Onward Towards Catastrophe

الثورة اللبنانية

When President Emmanuel Macron believed he could deal with the same elected political class and expect a different performance on the political, moral, or financial level, he was gravely mistaken! It would have been better for President Macron to work on replacing the current political class with a new generation of leaders who know more, understand better, and are able to produce results. In Lebanon, this generation is in abundance.

It is not possible for those who have lost the trust of the people and the international community to stubbornly and arrogantly cling on to the claim that they have the solution, or that they are a part of it. “Attempting the same thing over and over and expecting different results is the definition of insanity” is a popular Lebanese proverb. What is needed today to prevent total collapse is humility from all parties and betting on a new group of capable independents who can repair burnt bridges internally and with the international community.

The restoration of the economy cannot occur without an influx of 10-20 billion dollars into the banks and the market in parallel with sufficient accountability for those who stole and smuggled money abroad. If the majority of the sources of relief are sealed, our best bet is the Arab/Gulf nations. Everything else is a waste of time. Local sources, while plenty, are depleted and need a long time to regain confidence. The World Bank, with its US imposed conditions, are too hefty for our politicians. In-house reform, on the other hand, requires a judicial revolution that will be very costly.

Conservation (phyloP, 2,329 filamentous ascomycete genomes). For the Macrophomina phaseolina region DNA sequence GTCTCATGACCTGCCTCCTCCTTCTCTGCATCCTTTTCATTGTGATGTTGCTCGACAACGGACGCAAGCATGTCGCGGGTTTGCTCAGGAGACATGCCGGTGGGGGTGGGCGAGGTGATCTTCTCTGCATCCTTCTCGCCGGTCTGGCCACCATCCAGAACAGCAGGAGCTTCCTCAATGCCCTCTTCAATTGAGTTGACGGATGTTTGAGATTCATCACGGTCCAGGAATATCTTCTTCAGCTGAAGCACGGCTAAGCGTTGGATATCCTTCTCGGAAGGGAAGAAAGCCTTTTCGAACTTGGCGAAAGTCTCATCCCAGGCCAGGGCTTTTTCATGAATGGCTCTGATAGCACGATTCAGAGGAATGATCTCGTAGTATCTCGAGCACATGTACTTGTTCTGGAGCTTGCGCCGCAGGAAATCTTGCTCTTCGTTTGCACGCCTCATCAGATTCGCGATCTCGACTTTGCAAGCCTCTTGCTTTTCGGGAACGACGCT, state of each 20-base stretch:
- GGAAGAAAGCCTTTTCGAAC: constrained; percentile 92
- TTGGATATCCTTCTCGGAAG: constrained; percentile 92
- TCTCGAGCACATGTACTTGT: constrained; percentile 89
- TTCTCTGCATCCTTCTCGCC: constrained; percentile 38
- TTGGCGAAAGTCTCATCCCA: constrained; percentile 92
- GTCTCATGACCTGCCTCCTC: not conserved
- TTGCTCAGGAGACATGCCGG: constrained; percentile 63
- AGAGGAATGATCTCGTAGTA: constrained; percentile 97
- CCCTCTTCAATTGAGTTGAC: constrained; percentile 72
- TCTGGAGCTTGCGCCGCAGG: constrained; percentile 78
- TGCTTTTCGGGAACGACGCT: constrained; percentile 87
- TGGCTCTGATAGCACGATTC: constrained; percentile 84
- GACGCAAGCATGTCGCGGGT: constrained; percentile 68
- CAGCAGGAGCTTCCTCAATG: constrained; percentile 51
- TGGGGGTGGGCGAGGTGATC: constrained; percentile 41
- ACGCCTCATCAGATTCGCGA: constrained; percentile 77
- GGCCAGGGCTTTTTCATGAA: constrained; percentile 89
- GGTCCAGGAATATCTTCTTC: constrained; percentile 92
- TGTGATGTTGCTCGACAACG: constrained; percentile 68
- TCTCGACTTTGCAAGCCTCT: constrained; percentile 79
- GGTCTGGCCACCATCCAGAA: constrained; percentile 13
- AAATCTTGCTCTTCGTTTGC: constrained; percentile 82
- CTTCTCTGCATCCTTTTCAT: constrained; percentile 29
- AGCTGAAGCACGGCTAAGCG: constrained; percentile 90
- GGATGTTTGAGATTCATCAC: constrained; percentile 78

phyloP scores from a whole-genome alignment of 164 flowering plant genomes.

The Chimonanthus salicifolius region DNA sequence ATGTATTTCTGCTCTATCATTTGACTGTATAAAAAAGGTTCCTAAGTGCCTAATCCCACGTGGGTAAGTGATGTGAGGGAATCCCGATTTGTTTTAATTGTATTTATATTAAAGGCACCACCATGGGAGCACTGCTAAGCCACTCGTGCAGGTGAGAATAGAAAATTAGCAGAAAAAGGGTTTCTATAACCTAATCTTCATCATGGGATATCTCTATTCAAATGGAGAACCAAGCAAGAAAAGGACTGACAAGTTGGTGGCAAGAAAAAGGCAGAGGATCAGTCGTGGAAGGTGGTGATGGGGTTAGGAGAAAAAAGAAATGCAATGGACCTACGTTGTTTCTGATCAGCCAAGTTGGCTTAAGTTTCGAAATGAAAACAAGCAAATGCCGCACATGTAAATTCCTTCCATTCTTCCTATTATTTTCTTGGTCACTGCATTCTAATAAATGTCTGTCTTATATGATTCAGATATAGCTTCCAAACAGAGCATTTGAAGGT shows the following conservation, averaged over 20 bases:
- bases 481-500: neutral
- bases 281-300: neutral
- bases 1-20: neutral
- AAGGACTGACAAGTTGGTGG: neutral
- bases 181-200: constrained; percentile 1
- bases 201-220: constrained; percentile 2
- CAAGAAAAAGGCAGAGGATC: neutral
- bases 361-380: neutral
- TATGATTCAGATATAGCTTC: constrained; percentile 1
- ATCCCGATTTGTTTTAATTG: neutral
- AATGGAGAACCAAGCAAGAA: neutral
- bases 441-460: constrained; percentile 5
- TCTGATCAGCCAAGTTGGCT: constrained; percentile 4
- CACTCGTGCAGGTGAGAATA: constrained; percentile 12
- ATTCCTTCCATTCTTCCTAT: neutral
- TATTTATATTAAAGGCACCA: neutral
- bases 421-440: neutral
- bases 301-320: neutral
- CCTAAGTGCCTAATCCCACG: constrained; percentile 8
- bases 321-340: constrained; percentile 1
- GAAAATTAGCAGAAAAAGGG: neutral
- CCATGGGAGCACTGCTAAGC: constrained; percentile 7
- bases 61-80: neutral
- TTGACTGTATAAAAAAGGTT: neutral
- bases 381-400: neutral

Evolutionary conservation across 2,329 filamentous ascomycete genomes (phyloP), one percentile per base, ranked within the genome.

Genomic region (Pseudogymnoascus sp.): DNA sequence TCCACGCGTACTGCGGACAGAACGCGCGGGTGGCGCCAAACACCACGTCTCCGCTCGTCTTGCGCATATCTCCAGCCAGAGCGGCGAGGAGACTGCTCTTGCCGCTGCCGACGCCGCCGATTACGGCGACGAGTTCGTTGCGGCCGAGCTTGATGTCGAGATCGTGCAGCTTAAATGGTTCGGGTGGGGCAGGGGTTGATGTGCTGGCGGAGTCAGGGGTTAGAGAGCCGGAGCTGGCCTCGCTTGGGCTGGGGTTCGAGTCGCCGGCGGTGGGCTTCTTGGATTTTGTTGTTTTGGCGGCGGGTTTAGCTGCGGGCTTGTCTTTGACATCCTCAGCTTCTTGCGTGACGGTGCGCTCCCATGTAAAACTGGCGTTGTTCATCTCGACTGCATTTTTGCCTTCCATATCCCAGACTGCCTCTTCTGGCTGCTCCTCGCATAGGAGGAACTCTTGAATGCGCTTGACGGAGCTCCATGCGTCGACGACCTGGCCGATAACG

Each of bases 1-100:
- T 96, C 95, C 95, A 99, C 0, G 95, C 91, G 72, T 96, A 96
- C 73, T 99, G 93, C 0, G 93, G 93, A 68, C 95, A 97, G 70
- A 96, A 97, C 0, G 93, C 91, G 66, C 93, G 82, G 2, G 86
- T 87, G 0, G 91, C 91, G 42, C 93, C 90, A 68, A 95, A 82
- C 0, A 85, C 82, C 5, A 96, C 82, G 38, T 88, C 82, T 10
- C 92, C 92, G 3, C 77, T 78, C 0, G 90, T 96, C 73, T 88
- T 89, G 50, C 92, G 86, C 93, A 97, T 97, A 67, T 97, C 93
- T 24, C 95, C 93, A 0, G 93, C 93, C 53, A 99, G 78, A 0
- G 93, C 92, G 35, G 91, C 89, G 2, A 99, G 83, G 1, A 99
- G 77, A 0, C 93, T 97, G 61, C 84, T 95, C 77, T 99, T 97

Rejecting all these available options—from restoring trust with Lebanese or Arab nations—is nothing short of suicide. From here on out, decisions and positions taken ought to be clear and thorough. That means, for example, that Hezbollah cannot agree to a cabinet of experts and continue their hostile pursuits against the Gulf States. Otherwise, well will continue slowly going down the road to catastrophe as subsidies are about to be lifted. For Banque du Liban, the road to catastrophe is not a choice, as their bankruptcy that was ushered in by decades of fraud and misuse of deposits is an undeniable fact.

The problem in Lebanon is that there are those who consider disaster a better alternative to letting go of their leaders. Meanwhile, many within the revolution are fighting against this. So far is appears, unfortunately, that the latter are winning.

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